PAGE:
Why Does My Dog Lick and Hump Me? 7 Solutions

Zack Keithy, our author, is a certified veterinarian technician (UC Blue Ash) for over 6 years (contact him here). The articles written here are based on his expertise and experience, combined with a review by our expert vet reviewers including Dr M. Tarantino. Learn more about us here.

Who doesn’t know that dogs are very expressive animals?

They often communicate with us through their body language and movements, but sometimes it can be difficult to understand what they’re trying to say.

If your dog suddenly starts licking or humping you out of the blue, don’t worry!

There could be several possible reasons why this is happening—and understanding them can help make things less awkward for everyone involved.

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Is Your Dog Humping a Problem?

If you have a dog, you’ve probably had to deal with humping at some point.

It’s not something that’s unique to only one breed or gender of dog—it happens in all kinds of dogs!

Humping is one of those behaviors that’s not inherently bad or harmful, but if it becomes excessive or is accompanied by other problematic behaviors, it may indicate that something is wrong with your dog.

You should also check for underlying medical causes that stem from infection or irritation for humping behavior.

In my opinion, if your dog is showing this behavior in the confines of your home and it is not excessive, there’s really no need to correct or stop it.

Outside of your home is a different story though, especially when it comes to other dogs.

Their owners may not like it and sometimes, this can lead to conflict between dogs and between humans too.

Doggy says, you might be keen to read this too: Dog humping pillow

Why Does My Dog Keep Licking Me and Trying to Hump Me? 10 Reasons

Dogs lick for many reasons, from grooming themselves to trying to bond with their humans.

Seeing this behavior when it is trying to hump is perfectly normal, and what should be of more concern is the humping action itself.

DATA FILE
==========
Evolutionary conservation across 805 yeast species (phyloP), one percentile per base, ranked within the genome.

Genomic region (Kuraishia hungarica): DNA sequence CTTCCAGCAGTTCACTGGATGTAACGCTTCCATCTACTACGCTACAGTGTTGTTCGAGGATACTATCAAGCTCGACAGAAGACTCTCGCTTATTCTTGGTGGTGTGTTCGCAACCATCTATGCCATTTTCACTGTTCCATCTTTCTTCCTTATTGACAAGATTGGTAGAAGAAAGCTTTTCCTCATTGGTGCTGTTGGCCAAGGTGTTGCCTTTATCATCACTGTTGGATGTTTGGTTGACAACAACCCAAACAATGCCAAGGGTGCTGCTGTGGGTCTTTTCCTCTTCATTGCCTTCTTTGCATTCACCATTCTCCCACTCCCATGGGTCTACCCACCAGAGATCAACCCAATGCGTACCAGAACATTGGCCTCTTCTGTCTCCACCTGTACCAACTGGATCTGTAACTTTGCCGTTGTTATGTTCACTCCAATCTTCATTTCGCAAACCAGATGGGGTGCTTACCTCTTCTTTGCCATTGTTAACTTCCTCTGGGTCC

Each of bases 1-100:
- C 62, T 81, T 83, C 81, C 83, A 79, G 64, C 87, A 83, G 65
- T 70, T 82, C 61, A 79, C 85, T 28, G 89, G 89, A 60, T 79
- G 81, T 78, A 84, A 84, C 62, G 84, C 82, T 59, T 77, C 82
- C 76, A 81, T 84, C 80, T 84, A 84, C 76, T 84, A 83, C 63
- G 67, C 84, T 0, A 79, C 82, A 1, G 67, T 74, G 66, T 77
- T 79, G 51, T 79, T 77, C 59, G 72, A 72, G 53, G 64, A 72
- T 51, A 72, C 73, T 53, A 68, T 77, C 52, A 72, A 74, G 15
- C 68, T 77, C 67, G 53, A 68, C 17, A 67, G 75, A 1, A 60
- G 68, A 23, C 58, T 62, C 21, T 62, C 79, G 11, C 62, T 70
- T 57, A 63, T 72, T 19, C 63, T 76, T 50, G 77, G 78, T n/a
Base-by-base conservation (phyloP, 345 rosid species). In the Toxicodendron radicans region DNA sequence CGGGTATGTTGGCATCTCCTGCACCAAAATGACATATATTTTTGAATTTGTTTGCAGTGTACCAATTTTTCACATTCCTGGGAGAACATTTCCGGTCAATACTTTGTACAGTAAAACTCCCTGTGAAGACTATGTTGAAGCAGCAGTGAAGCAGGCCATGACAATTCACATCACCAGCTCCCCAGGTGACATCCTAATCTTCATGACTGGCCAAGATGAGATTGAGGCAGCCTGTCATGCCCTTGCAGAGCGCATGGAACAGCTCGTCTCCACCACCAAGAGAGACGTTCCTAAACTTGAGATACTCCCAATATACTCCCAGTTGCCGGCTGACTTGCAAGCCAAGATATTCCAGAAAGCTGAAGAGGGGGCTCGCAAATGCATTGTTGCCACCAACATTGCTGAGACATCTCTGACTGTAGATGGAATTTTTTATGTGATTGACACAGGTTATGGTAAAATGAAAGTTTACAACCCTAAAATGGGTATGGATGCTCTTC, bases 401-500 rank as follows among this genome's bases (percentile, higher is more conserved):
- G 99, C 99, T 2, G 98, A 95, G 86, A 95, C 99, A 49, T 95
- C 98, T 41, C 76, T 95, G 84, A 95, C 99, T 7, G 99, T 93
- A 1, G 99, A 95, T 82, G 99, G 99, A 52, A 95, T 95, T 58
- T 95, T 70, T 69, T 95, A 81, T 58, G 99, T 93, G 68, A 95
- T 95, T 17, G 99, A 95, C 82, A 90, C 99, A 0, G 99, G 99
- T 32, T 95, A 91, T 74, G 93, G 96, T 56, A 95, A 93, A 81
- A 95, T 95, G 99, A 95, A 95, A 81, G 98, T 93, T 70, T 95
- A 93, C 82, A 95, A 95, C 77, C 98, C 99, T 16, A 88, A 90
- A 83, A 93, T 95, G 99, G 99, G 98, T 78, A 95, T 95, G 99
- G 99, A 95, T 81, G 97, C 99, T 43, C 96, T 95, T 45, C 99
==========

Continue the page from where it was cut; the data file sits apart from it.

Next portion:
Understanding why they do it can help you determine if there is a problem that needs to be fixed.

1. Genetically programmed

No surprises here, but humping is an entirely natural behavior that is actually genetically programmed into your dog’s brain.

In fact, this is normal for both female and male dogs, so don’t get too shocked if you see your girl doing this too.

2. Compulsive disorder

Compulsive disorders are characterized by repetitive behaviors that the animal can’t control.

These behaviors can range from excessive barking to pacing and tail-chasing.

If your dog has a compulsive disorder, it’s important to get help right away—these disorders are often associated with anxiety and depression, which can be dangerous for both you and your pet.

Your vet will be able to diagnose the problem based on your dog’s behavior and history, so talk to them first!

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3. Show of dominance

Dogs are more likely to hump when they feel like they’re in charge, and they want another dog to know that, just like alpha puppies in a litter.

This kind of behavior is very common among dogs (intraspecific), but the reasons for doing so on a human are often very much different.

Unless the owner has no control over their dog, humping behavior, which dogs employ to assert power or dominance, is less common in owner-dog relationships.